Rogie Legaspi, a Baltimore public school teacher, has been waiting over 20 years for a green card. (Ricky Carioti / The Washington Post)

Among the more controversial aspects of the Gang of Eight immigration bill (now dubbed S. 744: Border Security, Economic Opportunity, and Immigration Modernization Act) is the creation of "W visas." Hashed out as a compromise between the AFL-CIO and the Chamber of Commerce, this program would issue guest worker visas for low-skilled workers, defined in the bill as those whose jobs don't require a bachelor's degree.

Workers would serve three-year stints, renewable indefinitely, and would be allowed to bring their families with them. The program sets a first-year cap of 20,000 for the program, but the agency running it would be allowed to increase that to as high as 200,000 per year.

That makes it a potentially huge source of future migration to the U.S., and raises the question of whether or not these migrants will be eligible for permanent residence (aka "green cards") or citizenship later on. Some visas, like the H-1B program for high-skilled workers, allow people to apply for permanent residency (these are called "dual intent" visas), but others, like the H-2A program for unskilled agricultural workers, don't.

At first glance, it looked like the bill ruled out permanent residence for W visa holders, and I said as much in our FAQ. But subsequent analysis suggests that was wrong. Why it's wrong is a little complicated, though.

The bill allows for roughly two tracks by which eligible visa holders can get green cards. The first establishes a point-based merit system for green card applicants. You get varying numbers of points based on how educated you are, what field you work in, what skills you have, what family ties you have in the U.S., and so forth. The second is intended to reduce the existing backlog of employment and family-based green card applications, as well as provide for people who've been in the U.S. for at least 10 years in some legal capacity.

The latter "long-term alien workers" channel is not open to W visa holders. Nor is the track two employment-based channel, which only applies to people in the U.S. before the bill's enactment, necessarily excluding W visa holders. But it appears that the other routes are, in fact, available to guest workers. W visa holders are not explicitly barred from accumulating points under track one, or applying under the family green card provisions of track two.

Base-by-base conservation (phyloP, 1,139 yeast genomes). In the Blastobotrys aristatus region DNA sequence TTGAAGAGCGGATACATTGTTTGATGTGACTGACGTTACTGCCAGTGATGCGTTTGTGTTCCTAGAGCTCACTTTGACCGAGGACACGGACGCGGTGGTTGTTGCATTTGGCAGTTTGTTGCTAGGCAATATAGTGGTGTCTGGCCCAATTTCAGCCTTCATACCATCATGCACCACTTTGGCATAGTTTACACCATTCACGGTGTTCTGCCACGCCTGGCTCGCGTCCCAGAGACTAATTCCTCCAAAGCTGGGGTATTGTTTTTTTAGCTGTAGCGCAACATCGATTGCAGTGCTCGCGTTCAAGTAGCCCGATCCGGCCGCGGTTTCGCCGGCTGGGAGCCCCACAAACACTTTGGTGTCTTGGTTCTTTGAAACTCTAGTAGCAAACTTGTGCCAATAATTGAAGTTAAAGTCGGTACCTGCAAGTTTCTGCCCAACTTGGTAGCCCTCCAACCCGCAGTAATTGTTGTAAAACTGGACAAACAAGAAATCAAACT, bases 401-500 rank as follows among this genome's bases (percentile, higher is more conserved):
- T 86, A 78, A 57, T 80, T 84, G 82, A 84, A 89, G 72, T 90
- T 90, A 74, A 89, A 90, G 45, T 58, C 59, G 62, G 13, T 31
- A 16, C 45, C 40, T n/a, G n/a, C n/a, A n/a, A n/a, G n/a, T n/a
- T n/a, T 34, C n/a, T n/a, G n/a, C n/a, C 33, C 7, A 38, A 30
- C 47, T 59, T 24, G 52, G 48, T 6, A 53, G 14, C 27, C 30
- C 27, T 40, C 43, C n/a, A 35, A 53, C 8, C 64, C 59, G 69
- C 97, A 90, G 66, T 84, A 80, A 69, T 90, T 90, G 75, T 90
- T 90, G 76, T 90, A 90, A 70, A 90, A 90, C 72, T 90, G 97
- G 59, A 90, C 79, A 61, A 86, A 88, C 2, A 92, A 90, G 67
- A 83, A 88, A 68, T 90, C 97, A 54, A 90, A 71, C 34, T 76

The bill leaves unsaid much more than it actually says on this topic, but Michelle Mittelstadt of the Migration Policy Institute notes that it does actively change one statute in a way that suggests the authors want W visa holders to be eligible for green cards.

The bill, she notes, "amends section 214(h) of the Immigration and Nationality Act so that 'W' visa holders (like current L, V, and H-1B visa holders) may file applications for adjustment of status (in other words, file for legal permanent residence) without US Citizenship and Immigration Services considering them to have abandoned their foreign residence for purposes of maintaining nonimmigrant status." That means that guest workers under the W program will be able to maintain their status while still applying for citizenship.

Whether that's a feature or a bug will vary on your overall views on low-skilled immigration. Restrictionists, of course, will take this as another sign that the W visa program is just another way for foreigners to stay here permanently. But those worried about the degree to which guest workers will be integrated into American communities should be heartened by this wrinkle, and those most concerned about the poor migrants who would be most affected by the legislation should be truly encouraged.